TELLURIDE, Colo. — The frazzled masses at the Toronto Film Festival might look with envy upon the laid-back work ethic that characterized the 26th Telluride Film Festival.
Said one exec at the Colorado fest: “I wake up. Swear I’m not going to drink that evening. Lay around. Have lunch. See a movie. Look for a gift for my assistant. Go to dinner. Repeat.” And this was one of the more ambitious agendas.
The fest makes a point of keeping the Philistines at bay. Business is frowned upon, deals non-existent. Telluride might be the world’s only film festival where major studio execs are made to feel like second-class citizens.
“The difference between this and Sundance,” said Paramount Classic’s David Dinerstein, “is there’s less greed and your cell phone actually works.”
“It’s about the marketplace of ideas,” documentary filmmaker Ken Burns said. “There’s the whole world of film, not just the homogeneity of American movies.”
David Lynch, whose “The Straight Story” had its American preem, praised the fest for keeping “the other side of cinema alive — the artistic side.”
The chain-smoking Lynch had a rocky time the first couple of days adjusting to Telluride’s 9,000 feet-plus altitude and Saharan-style dry air.
“They said to drink plenty of liquids,” the helmer said. “So I forced myself to drink two bottles of wine. It seemed to help.”
Still there were happy campers. One local told James Toback that his “Black and White” was “a ferocious vision of life.” He liked that.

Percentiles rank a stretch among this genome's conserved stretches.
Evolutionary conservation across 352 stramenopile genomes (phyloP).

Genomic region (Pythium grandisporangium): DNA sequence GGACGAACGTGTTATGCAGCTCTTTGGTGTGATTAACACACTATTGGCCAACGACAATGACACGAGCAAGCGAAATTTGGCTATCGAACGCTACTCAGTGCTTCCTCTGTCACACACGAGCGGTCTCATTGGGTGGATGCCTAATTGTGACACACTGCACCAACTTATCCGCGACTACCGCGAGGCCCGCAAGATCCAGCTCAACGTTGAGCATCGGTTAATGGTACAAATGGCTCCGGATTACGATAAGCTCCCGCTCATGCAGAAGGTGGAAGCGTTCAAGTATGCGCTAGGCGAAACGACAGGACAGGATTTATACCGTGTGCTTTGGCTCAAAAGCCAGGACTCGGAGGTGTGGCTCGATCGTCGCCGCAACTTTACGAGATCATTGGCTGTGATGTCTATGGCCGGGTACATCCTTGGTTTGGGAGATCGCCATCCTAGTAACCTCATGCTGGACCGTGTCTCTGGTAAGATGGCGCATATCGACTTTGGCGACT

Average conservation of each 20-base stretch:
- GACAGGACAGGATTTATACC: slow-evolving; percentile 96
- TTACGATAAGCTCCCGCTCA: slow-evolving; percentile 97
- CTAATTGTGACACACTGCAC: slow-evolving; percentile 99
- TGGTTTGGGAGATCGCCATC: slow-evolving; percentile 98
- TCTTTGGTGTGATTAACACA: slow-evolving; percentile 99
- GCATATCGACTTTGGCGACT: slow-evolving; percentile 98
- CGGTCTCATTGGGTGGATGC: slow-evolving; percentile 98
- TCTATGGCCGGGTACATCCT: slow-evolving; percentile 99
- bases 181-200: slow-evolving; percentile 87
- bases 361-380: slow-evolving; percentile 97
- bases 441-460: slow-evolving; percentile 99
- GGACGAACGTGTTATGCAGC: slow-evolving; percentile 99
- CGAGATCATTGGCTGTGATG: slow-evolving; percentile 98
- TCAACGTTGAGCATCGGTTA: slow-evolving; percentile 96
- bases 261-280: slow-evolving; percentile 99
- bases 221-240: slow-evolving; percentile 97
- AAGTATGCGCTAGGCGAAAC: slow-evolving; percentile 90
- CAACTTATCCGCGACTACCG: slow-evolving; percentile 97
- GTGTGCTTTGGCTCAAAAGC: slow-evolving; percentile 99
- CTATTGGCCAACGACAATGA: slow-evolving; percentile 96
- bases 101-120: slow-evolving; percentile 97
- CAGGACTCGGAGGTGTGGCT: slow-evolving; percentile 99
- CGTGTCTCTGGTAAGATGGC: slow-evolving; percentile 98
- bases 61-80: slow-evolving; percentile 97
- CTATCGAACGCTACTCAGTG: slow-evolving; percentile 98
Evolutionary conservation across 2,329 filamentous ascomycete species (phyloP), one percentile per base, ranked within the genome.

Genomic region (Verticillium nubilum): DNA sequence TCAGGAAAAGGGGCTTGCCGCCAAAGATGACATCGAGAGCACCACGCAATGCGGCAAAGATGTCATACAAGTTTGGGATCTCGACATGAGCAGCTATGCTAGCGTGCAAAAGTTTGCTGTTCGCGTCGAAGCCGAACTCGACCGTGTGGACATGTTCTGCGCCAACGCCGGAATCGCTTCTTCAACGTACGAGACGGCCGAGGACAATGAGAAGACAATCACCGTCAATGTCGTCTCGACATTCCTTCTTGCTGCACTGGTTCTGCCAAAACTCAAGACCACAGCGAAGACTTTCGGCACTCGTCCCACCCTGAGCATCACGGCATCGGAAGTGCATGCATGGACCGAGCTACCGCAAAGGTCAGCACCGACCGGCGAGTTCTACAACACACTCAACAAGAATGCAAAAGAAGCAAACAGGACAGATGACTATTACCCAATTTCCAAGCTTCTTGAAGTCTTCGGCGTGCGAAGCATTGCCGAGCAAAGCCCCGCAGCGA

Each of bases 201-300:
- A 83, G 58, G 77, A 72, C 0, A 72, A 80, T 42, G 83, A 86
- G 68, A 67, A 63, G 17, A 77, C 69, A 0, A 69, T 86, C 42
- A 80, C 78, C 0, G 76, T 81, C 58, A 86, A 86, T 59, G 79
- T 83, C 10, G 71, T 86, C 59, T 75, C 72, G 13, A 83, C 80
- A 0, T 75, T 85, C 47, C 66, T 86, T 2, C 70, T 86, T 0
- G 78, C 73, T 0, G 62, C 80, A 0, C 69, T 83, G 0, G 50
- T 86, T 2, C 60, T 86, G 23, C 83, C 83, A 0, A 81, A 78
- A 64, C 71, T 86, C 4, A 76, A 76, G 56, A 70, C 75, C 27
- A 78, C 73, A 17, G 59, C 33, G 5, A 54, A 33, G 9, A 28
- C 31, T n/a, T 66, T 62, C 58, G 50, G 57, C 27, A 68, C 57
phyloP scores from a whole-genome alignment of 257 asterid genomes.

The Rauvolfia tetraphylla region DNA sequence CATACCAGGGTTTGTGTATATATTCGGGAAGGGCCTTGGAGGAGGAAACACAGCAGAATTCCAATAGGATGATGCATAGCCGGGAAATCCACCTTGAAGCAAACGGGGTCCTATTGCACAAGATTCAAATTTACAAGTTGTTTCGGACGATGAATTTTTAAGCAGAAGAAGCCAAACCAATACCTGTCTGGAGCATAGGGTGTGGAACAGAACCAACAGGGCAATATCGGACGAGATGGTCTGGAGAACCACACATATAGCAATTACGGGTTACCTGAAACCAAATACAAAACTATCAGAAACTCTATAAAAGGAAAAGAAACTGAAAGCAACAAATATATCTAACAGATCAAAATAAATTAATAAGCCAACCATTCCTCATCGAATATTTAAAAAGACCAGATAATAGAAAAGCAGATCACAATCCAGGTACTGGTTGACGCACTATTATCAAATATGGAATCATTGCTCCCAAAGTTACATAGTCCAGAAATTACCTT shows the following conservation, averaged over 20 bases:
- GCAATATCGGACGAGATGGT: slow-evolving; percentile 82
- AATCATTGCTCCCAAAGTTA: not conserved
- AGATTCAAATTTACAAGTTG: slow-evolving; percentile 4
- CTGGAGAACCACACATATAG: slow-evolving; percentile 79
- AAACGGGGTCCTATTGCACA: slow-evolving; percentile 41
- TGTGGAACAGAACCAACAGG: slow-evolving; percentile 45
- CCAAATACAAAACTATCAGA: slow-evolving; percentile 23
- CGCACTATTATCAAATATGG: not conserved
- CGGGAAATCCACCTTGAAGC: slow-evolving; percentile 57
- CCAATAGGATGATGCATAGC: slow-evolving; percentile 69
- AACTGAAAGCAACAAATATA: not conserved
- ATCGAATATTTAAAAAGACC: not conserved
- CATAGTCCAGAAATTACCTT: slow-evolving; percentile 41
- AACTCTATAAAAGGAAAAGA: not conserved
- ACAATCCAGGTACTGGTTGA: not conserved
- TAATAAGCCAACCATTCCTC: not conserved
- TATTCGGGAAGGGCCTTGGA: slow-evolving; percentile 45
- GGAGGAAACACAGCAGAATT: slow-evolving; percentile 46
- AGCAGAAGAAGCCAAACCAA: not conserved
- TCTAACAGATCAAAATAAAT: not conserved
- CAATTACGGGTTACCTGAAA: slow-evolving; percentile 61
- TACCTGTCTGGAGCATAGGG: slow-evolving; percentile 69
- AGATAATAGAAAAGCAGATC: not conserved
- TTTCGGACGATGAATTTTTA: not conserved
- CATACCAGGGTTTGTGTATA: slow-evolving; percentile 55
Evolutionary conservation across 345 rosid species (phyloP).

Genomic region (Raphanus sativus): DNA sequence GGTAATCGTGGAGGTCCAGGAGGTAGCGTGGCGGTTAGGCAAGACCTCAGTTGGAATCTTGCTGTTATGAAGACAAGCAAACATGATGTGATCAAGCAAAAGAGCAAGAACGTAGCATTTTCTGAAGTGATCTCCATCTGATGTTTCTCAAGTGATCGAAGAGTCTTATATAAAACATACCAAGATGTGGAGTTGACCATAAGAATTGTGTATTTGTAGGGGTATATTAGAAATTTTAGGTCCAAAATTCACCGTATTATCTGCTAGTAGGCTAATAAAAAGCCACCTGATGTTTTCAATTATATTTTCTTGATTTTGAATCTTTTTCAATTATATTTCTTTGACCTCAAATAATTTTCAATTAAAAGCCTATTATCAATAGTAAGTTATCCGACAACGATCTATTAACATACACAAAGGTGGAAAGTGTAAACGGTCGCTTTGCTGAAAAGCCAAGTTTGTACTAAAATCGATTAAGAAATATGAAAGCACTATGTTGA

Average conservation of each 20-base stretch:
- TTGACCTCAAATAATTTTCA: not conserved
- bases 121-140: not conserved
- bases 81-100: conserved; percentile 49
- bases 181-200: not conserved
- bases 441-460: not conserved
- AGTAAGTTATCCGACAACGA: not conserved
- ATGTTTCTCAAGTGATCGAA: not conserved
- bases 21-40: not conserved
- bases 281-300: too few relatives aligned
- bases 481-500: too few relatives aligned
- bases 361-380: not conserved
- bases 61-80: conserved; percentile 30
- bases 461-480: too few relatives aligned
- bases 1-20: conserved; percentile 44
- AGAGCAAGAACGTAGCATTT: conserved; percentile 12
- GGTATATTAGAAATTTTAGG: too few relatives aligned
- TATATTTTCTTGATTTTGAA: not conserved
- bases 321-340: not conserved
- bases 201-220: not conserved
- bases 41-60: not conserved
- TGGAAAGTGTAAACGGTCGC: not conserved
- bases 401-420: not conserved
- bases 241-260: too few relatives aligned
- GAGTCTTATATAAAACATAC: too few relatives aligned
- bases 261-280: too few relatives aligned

Peter Sellars made his first trip to Telluride as the guest artistic director. Aside from being awed by the majestic setting, he described the fest as “serious people doing serious work in an atmosphere that is pure pleasure.”
Among those serious people were Disney’s Peter Schneider, Geoff Ammer and Anne Sterling, Sony Classics’ Tom Bernard and Michael Barker, Bingham Ray, Screen Gems’ Valerie Van Galder, the Robert Simonds Co.’s Julia Dray, Palm Pictures’ Hooman Majd, Miramax’s Amy Israel, New Line’s Claire Rudnick Polstein with her husband, Handprint Entertainment’s Jay Polstein, Fred Berner Film’s Elaine Bryant, WMA’s Jeff Field, CAA’s Adam Krentzman, UTA’s Howard Cohen, Richard Farnsworth, Peter Riegert and Werner Herzog.
The biggest star at the fest was Catherine Deneuve, who could teach the Americans a thing or two about embracing the Philistine within.
The French legend combined her trip to America with being honored at Telluride and an appearance at the gala opening of the Paris Las Vegas hotel/casino.